The General Prologue - The Summoner Footnotes In this final description of the Pardoner, the narrator seems to move away from his bitting criticism of the Pardoner's hypocrisy to praise his preaching methods.
Words, illustrations, and thoughts from urban youth. Sunday, October 26, Compare and contrast the two female pilgrims Today, iam going to compare and contrast the two femal pilgrims in the Canterbury Tale.
They are The Wife of Bath and the other one is Prioress. They are the 2 only women, but have a lot of things in difference. The Wife of Bath represents the "liberal" extreme in regards to female stereotypes of the Middle Ages. Unlike most women being anonymous during the Middle Ages, she has a mind of her own and voices herself.
Furthermore, she thinks extremely highly of herself and enjoys showing off her Sunday clothes whenever the opportunity arises. She intimidates men and women alike due to the power she possesses. Because of her obnoxious attitude Chaucer makes her toothless, fat and large and no wonder she is very ugly.
The Prioress, on the other hand, serves as a foil to the Wife of Bath. Chaucer describes her as "tender-hearted" who cannot bear the sight of pain or physical suffering. She will cry at the thought of a dog dying. It could represent that she has a frail soul with low tolerance for pain and suffering.
The Prioress's superiority over the Wife of Bath is shown again in the presence of education. The Wife of Bath has travelled a great deal and seems knowledgeable about things of the world. She brings up many a valid point throughout the prologue but Chaucer voids her opinion because of her social class and looks when in truth she is actually wise.
The Wife of Bath has understanding for the world and knows very well what's going on. However, during the Middle Ages, only scholarly or academic knowledge is recognized. What the Wife of Bath understands and pursues may not be commendable.
On the contrary, the Prioress is considered "scholastic" and high class due to her good manners. Her ability to speak the noble language of French puts her character in a higher class as well. Thus, once again the Prioress is considered intelligent.
Basically, the Wife of Bath is kind of a foil to the women during the Middle Ages. Her actions and thinking not only differ from the Prioress but almost from everyone else!
The Wife of Bath is radical especially when it comes to relationship with men. She is characterized as knowing much about love, which is illustrated by her physical defect-being gap-toothed symbolizing "sexual accomplishment.
Her husbands fell into two categories. The first categories of husbands were rich but also old and unable to fulfil her "sexual" demands.
The other husbands were sexually vigorous, but harder to control. But Prioress, on the other hand is well mannered, educated, "powerful" and above all, is loving.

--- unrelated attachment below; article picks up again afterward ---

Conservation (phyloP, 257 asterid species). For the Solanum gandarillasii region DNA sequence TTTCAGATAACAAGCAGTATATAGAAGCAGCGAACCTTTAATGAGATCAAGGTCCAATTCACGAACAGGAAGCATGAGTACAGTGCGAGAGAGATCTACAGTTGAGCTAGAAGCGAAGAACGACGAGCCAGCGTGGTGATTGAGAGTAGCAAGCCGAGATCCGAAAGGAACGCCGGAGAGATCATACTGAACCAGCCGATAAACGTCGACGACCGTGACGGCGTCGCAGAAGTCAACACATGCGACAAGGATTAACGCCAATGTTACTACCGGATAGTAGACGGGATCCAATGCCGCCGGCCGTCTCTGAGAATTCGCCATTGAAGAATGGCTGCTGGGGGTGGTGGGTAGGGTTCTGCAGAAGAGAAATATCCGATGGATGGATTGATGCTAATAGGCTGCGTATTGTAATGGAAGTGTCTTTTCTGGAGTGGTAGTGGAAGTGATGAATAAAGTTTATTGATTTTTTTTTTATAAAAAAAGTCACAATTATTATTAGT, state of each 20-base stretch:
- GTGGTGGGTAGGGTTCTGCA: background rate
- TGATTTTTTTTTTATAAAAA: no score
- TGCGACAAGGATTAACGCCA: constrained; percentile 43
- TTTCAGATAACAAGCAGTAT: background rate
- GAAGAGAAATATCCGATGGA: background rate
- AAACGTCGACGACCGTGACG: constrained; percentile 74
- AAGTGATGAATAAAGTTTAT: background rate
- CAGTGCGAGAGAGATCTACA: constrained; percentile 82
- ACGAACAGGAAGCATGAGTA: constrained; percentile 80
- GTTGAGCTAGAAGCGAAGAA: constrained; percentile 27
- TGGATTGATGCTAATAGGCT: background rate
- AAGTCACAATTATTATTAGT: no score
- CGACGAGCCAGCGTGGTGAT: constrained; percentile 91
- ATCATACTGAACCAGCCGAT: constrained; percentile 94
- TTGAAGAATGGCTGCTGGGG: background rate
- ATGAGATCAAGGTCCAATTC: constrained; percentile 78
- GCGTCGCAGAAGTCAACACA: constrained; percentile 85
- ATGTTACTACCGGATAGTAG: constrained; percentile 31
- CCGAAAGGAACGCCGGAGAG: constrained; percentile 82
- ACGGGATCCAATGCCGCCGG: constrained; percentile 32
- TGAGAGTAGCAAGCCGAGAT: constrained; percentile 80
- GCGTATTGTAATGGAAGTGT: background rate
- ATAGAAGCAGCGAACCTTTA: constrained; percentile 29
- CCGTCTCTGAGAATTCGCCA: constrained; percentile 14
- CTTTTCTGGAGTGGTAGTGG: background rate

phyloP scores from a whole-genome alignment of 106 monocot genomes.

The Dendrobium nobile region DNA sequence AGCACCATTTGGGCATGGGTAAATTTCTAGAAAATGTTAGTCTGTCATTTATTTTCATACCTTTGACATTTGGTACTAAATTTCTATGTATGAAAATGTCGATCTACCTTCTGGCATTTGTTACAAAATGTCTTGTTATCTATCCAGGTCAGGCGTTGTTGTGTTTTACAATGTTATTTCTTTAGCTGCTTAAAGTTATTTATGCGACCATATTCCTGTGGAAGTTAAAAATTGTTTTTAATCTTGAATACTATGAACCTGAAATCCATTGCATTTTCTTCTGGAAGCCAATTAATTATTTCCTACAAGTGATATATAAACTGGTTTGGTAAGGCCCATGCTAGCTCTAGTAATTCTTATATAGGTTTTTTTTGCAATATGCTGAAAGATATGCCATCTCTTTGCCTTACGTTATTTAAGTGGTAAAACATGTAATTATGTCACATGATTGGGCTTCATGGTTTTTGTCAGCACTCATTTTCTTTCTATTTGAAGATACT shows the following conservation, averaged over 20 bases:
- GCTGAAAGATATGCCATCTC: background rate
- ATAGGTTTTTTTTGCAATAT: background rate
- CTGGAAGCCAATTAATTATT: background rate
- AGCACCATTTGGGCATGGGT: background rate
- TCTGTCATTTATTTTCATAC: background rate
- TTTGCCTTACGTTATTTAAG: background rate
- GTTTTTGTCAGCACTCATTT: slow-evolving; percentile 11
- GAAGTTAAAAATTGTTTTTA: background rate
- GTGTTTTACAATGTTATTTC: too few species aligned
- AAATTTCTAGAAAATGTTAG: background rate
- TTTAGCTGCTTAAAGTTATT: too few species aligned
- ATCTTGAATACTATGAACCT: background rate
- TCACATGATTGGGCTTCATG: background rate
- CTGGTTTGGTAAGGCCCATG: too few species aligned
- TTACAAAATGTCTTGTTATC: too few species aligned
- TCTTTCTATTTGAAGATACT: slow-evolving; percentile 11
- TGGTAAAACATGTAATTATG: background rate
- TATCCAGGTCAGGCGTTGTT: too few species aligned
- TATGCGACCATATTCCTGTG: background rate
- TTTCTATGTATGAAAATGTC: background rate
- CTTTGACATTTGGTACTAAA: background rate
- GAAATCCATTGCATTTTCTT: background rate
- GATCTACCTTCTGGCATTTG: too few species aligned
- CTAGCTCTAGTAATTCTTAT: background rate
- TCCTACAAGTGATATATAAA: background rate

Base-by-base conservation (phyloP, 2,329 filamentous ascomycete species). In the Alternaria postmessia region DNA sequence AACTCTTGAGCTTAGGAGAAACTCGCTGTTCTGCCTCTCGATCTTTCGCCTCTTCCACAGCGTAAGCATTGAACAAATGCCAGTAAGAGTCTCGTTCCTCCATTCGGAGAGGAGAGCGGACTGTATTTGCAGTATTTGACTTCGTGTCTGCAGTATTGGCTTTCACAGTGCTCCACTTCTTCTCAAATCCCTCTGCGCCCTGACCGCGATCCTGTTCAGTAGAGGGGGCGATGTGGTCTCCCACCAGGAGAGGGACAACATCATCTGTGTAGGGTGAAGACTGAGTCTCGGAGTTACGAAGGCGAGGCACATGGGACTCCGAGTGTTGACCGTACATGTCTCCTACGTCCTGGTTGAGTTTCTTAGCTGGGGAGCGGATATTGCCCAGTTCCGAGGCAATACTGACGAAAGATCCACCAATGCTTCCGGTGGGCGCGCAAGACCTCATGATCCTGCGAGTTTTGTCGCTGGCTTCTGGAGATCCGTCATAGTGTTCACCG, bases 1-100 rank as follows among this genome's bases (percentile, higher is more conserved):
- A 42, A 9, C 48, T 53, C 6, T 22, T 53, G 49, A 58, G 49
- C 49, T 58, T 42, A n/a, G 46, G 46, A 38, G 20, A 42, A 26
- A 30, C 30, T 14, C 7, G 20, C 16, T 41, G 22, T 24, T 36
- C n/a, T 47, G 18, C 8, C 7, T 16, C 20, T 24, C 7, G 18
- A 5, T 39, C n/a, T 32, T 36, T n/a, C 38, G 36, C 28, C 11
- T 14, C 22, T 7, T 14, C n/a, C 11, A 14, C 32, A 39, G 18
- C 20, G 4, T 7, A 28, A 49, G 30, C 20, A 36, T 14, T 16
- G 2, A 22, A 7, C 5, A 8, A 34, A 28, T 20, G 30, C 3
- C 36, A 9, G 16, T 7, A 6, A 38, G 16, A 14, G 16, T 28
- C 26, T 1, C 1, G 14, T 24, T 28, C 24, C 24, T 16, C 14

Second, is the issue of marriage and "sexual demand" which will never have its roots in the Prioress's life as she has taken the vow of chastity.
The Prioress is pure in heart and thinks of men and women alike. The Wife of Bath and the Prioress alike have power over men once again this characterisation would scare men. It is rare that women are given such high stature during the medieval period.
The Prioress as her name suggests is "a superior being in a monastic community for women" is so important that three priests were in her company; as this shows her status as the boss, this dominance would be very fearful for men of the time. The hag, whom the Wife of Bath identifies with, initially was granted sovereignty and power over man.
This is proven when the hag offers her husband the choice: He tells her to choose; he grants her the sovereignty.Oct 27, · The Knight's tale vs. The Wife of Bath In the Canterbury tales, the knight tells a tale talking about two prisoners falling in love with the same women, while in the "The Wife of Bath" tale, a man goes in search of what women desire the most.
The Wife of Bath represents the "liberal" extreme in regards to female stereotypes of the Middle timberdesignmag.com most women being anonymous during the Middle Ages, she has a mind of her own and voices herself. The Wife of Bath's Prologue, the Merchant's Tale, and the Nun's Priest's Tale all use fabliaux elements.
Dream Visions are stories where the narrator or protagonist receives guidance through a dream, thus bypassing medieval restrictions on fiction. After reading 'The Canterbury Tales', test your knowledge on The Wife of Bath with these practice questions. This is a great way to review crucial material in preparation for .
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